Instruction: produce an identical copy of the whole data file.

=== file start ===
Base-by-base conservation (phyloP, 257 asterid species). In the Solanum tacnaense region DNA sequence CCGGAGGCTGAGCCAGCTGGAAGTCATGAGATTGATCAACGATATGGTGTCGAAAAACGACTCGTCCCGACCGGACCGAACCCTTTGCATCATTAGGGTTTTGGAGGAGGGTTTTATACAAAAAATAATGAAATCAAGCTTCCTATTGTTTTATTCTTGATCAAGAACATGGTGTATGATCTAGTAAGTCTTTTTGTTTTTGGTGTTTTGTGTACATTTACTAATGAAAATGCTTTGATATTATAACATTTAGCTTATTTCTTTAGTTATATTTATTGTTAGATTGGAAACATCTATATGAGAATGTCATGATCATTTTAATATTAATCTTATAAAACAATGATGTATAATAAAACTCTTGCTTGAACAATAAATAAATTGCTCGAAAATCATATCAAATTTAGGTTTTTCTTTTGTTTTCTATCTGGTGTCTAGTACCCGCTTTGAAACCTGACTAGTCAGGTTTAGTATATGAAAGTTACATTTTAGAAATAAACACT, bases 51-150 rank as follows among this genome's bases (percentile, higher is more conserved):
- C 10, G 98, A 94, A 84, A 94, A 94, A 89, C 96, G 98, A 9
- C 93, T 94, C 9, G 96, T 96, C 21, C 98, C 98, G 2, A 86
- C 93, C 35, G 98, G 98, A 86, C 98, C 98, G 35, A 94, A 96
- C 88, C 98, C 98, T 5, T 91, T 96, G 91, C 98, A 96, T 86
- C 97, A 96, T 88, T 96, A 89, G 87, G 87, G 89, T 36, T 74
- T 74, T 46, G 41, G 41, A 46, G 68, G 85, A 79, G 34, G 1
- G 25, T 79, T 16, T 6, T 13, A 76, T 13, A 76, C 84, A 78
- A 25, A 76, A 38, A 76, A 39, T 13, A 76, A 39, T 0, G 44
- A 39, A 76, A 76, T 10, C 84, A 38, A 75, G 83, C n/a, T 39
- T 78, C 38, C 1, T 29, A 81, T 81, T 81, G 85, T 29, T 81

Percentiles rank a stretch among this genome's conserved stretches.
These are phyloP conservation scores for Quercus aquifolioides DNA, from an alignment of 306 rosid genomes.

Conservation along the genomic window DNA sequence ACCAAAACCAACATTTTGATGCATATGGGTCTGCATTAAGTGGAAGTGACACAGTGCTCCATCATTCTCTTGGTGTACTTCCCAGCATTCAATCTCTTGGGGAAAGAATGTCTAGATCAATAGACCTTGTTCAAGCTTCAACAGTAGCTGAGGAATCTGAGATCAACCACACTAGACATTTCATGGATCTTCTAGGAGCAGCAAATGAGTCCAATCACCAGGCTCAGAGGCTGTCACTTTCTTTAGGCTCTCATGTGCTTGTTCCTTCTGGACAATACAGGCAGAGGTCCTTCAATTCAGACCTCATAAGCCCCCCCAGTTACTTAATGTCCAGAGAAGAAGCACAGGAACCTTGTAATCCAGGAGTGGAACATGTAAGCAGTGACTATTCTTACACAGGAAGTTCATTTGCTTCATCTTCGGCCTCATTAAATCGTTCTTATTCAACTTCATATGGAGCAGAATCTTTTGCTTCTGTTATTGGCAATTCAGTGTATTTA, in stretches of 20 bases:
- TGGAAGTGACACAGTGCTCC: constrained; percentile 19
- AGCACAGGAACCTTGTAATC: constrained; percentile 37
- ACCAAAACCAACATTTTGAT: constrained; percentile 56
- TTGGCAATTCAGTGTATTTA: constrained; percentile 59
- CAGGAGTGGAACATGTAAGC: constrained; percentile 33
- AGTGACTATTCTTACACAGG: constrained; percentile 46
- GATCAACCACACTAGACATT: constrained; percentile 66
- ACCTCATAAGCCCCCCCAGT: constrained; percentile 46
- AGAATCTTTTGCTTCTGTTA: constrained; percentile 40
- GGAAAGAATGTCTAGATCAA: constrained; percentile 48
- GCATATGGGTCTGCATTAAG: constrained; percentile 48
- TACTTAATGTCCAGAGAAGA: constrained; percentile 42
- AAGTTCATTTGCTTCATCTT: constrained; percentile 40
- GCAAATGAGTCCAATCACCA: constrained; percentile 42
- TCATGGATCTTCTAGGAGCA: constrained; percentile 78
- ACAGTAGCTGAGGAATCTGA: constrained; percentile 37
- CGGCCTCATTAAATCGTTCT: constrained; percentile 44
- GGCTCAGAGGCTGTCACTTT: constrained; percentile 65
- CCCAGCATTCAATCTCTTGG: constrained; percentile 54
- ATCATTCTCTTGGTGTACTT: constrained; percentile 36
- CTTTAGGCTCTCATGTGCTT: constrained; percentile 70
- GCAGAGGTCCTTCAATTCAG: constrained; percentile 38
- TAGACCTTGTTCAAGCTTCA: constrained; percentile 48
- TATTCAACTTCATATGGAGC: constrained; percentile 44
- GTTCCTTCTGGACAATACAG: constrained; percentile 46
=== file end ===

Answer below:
Base-by-base conservation (phyloP, 257 asterid species). In the Solanum tacnaense region DNA sequence CCGGAGGCTGAGCCAGCTGGAAGTCATGAGATTGATCAACGATATGGTGTCGAAAAACGACTCGTCCCGACCGGACCGAACCCTTTGCATCATTAGGGTTTTGGAGGAGGGTTTTATACAAAAAATAATGAAATCAAGCTTCCTATTGTTTTATTCTTGATCAAGAACATGGTGTATGATCTAGTAAGTCTTTTTGTTTTTGGTGTTTTGTGTACATTTACTAATGAAAATGCTTTGATATTATAACATTTAGCTTATTTCTTTAGTTATATTTATTGTTAGATTGGAAACATCTATATGAGAATGTCATGATCATTTTAATATTAATCTTATAAAACAATGATGTATAATAAAACTCTTGCTTGAACAATAAATAAATTGCTCGAAAATCATATCAAATTTAGGTTTTTCTTTTGTTTTCTATCTGGTGTCTAGTACCCGCTTTGAAACCTGACTAGTCAGGTTTAGTATATGAAAGTTACATTTTAGAAATAAACACT, bases 51-150 rank as follows among this genome's bases (percentile, higher is more conserved):
- C 10, G 98, A 94, A 84, A 94, A 94, A 89, C 96, G 98, A 9
- C 93, T 94, C 9, G 96, T 96, C 21, C 98, C 98, G 2, A 86
- C 93, C 35, G 98, G 98, A 86, C 98, C 98, G 35, A 94, A 96
- C 88, C 98, C 98, T 5, T 91, T 96, G 91, C 98, A 96, T 86
- C 97, A 96, T 88, T 96, A 89, G 87, G 87, G 89, T 36, T 74
- T 74, T 46, G 41, G 41, A 46, G 68, G 85, A 79, G 34, G 1
- G 25, T 79, T 16, T 6, T 13, A 76, T 13, A 76, C 84, A 78
- A 25, A 76, A 38, A 76, A 39, T 13, A 76, A 39, T 0, G 44
- A 39, A 76, A 76, T 10, C 84, A 38, A 75, G 83, C n/a, T 39
- T 78, C 38, C 1, T 29, A 81, T 81, T 81, G 85, T 29, T 81

Percentiles rank a stretch among this genome's conserved stretches.
These are phyloP conservation scores for Quercus aquifolioides DNA, from an alignment of 306 rosid genomes.

Conservation along the genomic window DNA sequence ACCAAAACCAACATTTTGATGCATATGGGTCTGCATTAAGTGGAAGTGACACAGTGCTCCATCATTCTCTTGGTGTACTTCCCAGCATTCAATCTCTTGGGGAAAGAATGTCTAGATCAATAGACCTTGTTCAAGCTTCAACAGTAGCTGAGGAATCTGAGATCAACCACACTAGACATTTCATGGATCTTCTAGGAGCAGCAAATGAGTCCAATCACCAGGCTCAGAGGCTGTCACTTTCTTTAGGCTCTCATGTGCTTGTTCCTTCTGGACAATACAGGCAGAGGTCCTTCAATTCAGACCTCATAAGCCCCCCCAGTTACTTAATGTCCAGAGAAGAAGCACAGGAACCTTGTAATCCAGGAGTGGAACATGTAAGCAGTGACTATTCTTACACAGGAAGTTCATTTGCTTCATCTTCGGCCTCATTAAATCGTTCTTATTCAACTTCATATGGAGCAGAATCTTTTGCTTCTGTTATTGGCAATTCAGTGTATTTA, in stretches of 20 bases:
- TGGAAGTGACACAGTGCTCC: constrained; percentile 19
- AGCACAGGAACCTTGTAATC: constrained; percentile 37
- ACCAAAACCAACATTTTGAT: constrained; percentile 56
- TTGGCAATTCAGTGTATTTA: constrained; percentile 59
- CAGGAGTGGAACATGTAAGC: constrained; percentile 33
- AGTGACTATTCTTACACAGG: constrained; percentile 46
- GATCAACCACACTAGACATT: constrained; percentile 66
- ACCTCATAAGCCCCCCCAGT: constrained; percentile 46
- AGAATCTTTTGCTTCTGTTA: constrained; percentile 40
- GGAAAGAATGTCTAGATCAA: constrained; percentile 48
- GCATATGGGTCTGCATTAAG: constrained; percentile 48
- TACTTAATGTCCAGAGAAGA: constrained; percentile 42
- AAGTTCATTTGCTTCATCTT: constrained; percentile 40
- GCAAATGAGTCCAATCACCA: constrained; percentile 42
- TCATGGATCTTCTAGGAGCA: constrained; percentile 78
- ACAGTAGCTGAGGAATCTGA: constrained; percentile 37
- CGGCCTCATTAAATCGTTCT: constrained; percentile 44
- GGCTCAGAGGCTGTCACTTT: constrained; percentile 65
- CCCAGCATTCAATCTCTTGG: constrained; percentile 54
- ATCATTCTCTTGGTGTACTT: constrained; percentile 36
- CTTTAGGCTCTCATGTGCTT: constrained; percentile 70
- GCAGAGGTCCTTCAATTCAG: constrained; percentile 38
- TAGACCTTGTTCAAGCTTCA: constrained; percentile 48
- TATTCAACTTCATATGGAGC: constrained; percentile 44
- GTTCCTTCTGGACAATACAG: constrained; percentile 46